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Saturday, September 05, 2015

The Hideous Rigors of Christian Salvation Doubt

Apologists routinely present their religious faith as though they were as certain of their alleged truth as rock is hard. In fact, the bible even likens faith to rock. But even the biblical imagery is at odds with itself: faith as solid as a rock is a virtue, but a heart of stone signifies vice; and yet a heat of flesh is the mark of piety and righteousness, and yet the flesh is spiritually weak and sinful.

But going by the bravado which apologists present in their debate performances and the tone of unflinching certainty they never fail to project in their writings, one might never suspect that, in the private corners of their minds, they are in fact shivering frenetically in a chilly, endless winter of persisting doubt. The tough exterior of certitude and sureness might in fact be nothing more than a tenuously thin shell concealing a frightened hollowness that is all that is left behind once the Christian devotional program has done its task in getting the believer to reject himself, surrender his virtue, and eviscerate his own character.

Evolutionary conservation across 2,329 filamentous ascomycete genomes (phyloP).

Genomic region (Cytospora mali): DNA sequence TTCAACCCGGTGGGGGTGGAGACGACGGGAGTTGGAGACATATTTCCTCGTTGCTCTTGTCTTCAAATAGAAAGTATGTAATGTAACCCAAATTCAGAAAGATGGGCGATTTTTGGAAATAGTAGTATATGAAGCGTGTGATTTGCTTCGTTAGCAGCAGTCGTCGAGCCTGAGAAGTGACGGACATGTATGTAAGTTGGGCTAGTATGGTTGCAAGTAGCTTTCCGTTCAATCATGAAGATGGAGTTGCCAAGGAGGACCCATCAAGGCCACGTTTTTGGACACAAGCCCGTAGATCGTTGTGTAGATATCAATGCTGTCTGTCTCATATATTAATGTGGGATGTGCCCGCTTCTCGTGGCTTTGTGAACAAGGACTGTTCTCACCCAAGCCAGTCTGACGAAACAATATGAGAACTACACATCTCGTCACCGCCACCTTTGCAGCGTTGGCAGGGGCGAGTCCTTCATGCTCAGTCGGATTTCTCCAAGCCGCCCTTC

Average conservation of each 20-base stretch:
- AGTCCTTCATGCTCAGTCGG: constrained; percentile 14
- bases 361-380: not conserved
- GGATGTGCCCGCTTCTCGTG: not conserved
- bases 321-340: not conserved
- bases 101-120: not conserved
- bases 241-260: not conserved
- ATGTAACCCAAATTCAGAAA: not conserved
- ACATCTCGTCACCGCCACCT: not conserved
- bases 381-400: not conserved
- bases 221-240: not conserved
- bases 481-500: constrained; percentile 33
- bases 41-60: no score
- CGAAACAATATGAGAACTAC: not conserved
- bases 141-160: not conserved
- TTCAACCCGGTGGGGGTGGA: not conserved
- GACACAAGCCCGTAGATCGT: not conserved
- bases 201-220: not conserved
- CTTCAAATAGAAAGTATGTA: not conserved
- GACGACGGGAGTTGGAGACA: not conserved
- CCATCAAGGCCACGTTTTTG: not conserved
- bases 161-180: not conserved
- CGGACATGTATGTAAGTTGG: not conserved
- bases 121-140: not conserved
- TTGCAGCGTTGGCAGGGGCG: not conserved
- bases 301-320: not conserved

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Sunday, August 23, 2015

The Tragedy that is Christian Morality

Over on Triablogue, blogger and long-time visitor to my blog Justin Hall challenged Steve Hays on his naïve, one-size-fits-all attempts to malign atheism and those who hold no god-beliefs – those dastardly evil people known as “atheists.” In his blog entry, Atheism has no brakes, Hays is apparently attempting to blame atheism for the tragic goings-on that have recently come to light concerning Planned Parenthood. Not surprisingly, he has a difficult time making any connection between the two.